“This is just one effort, but it is trying to address the larger issue of whether the digital advertising business will be more like the open internet, open to many, or will it be dominated by a few walled gardens?” said Randall Rothenberg, chief executive of the Interactive Advertising Bureau, which is aware of the initiative but is not directly involved. Nearly all the Source participants, as well as Google and Facebook, are members of the trade group.
“We’re trying to crack open the black box and compete on a different playing field than the walled gardens,” said Mark Zagorski, chief executive of Telaria, a company whose software is used by digital TV services like Hulu and Sling to maximize ad revenue.
The members of the initiative are making commitments to share data. Publishers and video distributors, for example, will have to verify the type of content they are supplying to meet quality and authenticity standards to guard against fraud. And ad tech companies will have to disclose their fees.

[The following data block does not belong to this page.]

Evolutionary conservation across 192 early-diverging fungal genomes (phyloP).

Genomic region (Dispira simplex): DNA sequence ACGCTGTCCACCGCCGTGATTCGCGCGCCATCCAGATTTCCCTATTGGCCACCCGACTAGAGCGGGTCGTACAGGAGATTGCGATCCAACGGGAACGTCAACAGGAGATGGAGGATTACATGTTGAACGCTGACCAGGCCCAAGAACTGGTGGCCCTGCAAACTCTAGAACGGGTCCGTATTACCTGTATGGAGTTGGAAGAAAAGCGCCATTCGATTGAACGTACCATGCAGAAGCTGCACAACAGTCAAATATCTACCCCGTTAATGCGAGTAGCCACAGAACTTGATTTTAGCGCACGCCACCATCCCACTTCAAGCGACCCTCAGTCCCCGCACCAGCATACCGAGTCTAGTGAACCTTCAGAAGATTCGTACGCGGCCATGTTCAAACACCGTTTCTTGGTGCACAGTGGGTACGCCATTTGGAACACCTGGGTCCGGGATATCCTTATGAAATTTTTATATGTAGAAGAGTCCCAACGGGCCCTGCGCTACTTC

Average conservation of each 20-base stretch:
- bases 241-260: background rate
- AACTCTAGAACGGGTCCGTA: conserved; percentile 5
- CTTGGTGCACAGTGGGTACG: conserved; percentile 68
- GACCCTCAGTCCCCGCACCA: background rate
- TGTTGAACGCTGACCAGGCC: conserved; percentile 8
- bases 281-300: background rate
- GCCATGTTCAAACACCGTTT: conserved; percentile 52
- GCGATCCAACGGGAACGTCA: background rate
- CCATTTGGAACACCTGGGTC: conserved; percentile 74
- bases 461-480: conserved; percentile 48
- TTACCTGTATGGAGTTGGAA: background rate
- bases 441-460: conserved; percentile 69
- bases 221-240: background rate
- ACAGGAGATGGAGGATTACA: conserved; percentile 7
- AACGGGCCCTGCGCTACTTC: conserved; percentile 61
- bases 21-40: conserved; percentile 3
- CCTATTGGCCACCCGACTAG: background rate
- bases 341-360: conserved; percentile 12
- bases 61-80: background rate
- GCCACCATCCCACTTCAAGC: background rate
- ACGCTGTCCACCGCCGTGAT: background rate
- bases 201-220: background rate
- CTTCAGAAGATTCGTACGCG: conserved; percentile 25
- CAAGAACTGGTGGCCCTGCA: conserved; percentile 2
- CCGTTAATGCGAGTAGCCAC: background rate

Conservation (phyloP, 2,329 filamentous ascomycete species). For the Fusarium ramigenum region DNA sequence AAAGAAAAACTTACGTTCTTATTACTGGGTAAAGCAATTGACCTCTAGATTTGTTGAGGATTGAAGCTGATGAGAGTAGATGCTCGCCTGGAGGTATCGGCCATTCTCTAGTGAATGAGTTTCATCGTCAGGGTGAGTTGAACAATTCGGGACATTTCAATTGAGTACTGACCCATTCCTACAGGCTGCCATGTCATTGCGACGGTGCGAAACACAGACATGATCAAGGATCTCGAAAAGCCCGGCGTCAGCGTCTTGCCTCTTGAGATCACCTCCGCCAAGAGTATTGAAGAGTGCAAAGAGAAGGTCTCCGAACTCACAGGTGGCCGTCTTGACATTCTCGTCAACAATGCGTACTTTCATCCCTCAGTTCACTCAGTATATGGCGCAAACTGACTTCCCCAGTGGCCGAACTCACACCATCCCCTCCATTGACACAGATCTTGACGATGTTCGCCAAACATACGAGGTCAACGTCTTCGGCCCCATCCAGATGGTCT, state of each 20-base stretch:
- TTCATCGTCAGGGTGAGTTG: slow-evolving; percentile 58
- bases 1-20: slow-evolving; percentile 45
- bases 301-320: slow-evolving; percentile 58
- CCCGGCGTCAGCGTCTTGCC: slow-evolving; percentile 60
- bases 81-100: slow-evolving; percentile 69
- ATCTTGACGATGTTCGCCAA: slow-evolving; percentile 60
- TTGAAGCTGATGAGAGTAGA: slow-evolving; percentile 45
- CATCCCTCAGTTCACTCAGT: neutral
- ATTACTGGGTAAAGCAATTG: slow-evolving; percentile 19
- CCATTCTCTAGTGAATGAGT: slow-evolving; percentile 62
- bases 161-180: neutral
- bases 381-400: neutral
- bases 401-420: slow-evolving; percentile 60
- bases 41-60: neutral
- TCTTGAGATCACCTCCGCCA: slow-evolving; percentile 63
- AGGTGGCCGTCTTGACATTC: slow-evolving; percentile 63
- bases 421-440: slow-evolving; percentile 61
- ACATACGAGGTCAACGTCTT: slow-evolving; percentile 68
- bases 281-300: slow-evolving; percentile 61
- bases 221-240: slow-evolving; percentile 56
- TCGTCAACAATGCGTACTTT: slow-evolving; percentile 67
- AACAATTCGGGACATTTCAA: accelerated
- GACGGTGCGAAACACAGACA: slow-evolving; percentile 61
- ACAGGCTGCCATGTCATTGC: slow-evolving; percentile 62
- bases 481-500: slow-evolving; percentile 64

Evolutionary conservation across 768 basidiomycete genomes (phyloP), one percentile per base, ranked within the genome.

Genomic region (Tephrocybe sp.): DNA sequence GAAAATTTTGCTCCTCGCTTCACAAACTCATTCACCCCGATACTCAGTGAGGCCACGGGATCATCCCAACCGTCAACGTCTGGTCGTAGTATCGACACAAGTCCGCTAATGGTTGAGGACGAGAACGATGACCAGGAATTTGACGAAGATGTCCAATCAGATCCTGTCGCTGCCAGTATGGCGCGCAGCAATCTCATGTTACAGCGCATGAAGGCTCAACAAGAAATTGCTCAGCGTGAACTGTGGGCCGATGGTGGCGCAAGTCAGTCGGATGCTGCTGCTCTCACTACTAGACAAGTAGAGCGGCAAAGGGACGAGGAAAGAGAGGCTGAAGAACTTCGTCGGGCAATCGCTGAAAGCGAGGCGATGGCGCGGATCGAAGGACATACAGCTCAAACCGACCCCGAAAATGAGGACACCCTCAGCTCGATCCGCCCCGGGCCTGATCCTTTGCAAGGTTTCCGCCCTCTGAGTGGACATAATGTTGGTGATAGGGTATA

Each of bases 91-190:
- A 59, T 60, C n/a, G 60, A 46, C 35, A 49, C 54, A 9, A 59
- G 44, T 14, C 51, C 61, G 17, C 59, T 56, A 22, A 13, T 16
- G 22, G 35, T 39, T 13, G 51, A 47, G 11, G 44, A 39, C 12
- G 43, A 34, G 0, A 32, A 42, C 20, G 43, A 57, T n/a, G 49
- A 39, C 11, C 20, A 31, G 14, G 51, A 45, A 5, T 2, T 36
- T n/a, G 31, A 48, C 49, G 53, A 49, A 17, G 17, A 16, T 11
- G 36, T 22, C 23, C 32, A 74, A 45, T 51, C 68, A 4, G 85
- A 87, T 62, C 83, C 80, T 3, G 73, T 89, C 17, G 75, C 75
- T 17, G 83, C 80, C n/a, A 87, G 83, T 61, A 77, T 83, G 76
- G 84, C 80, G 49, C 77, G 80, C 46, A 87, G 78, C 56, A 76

Moving to more open digital ad markets, giving buyers and sellers ample information on pricing and auctions, will take time, said Chris Guenther, a senior vice president at News Corporation, which owns The Wall Street Journal and The New York Post.
“But this initiative is a step in the right direction — toward transparency,” Mr. Guenther said.
Even without Google and Facebook, the companies say, the effort could help open up the digital ad business because it is in step with market demand.
“Buyers and sellers are looking to take more control of their business,” said Adam Soroca, an executive at the Rubicon Project, which provides tools to buyers and sellers of digital ads.
MediaMath has held discussions with Google about possibly joining the initiative, but not Facebook, the company said.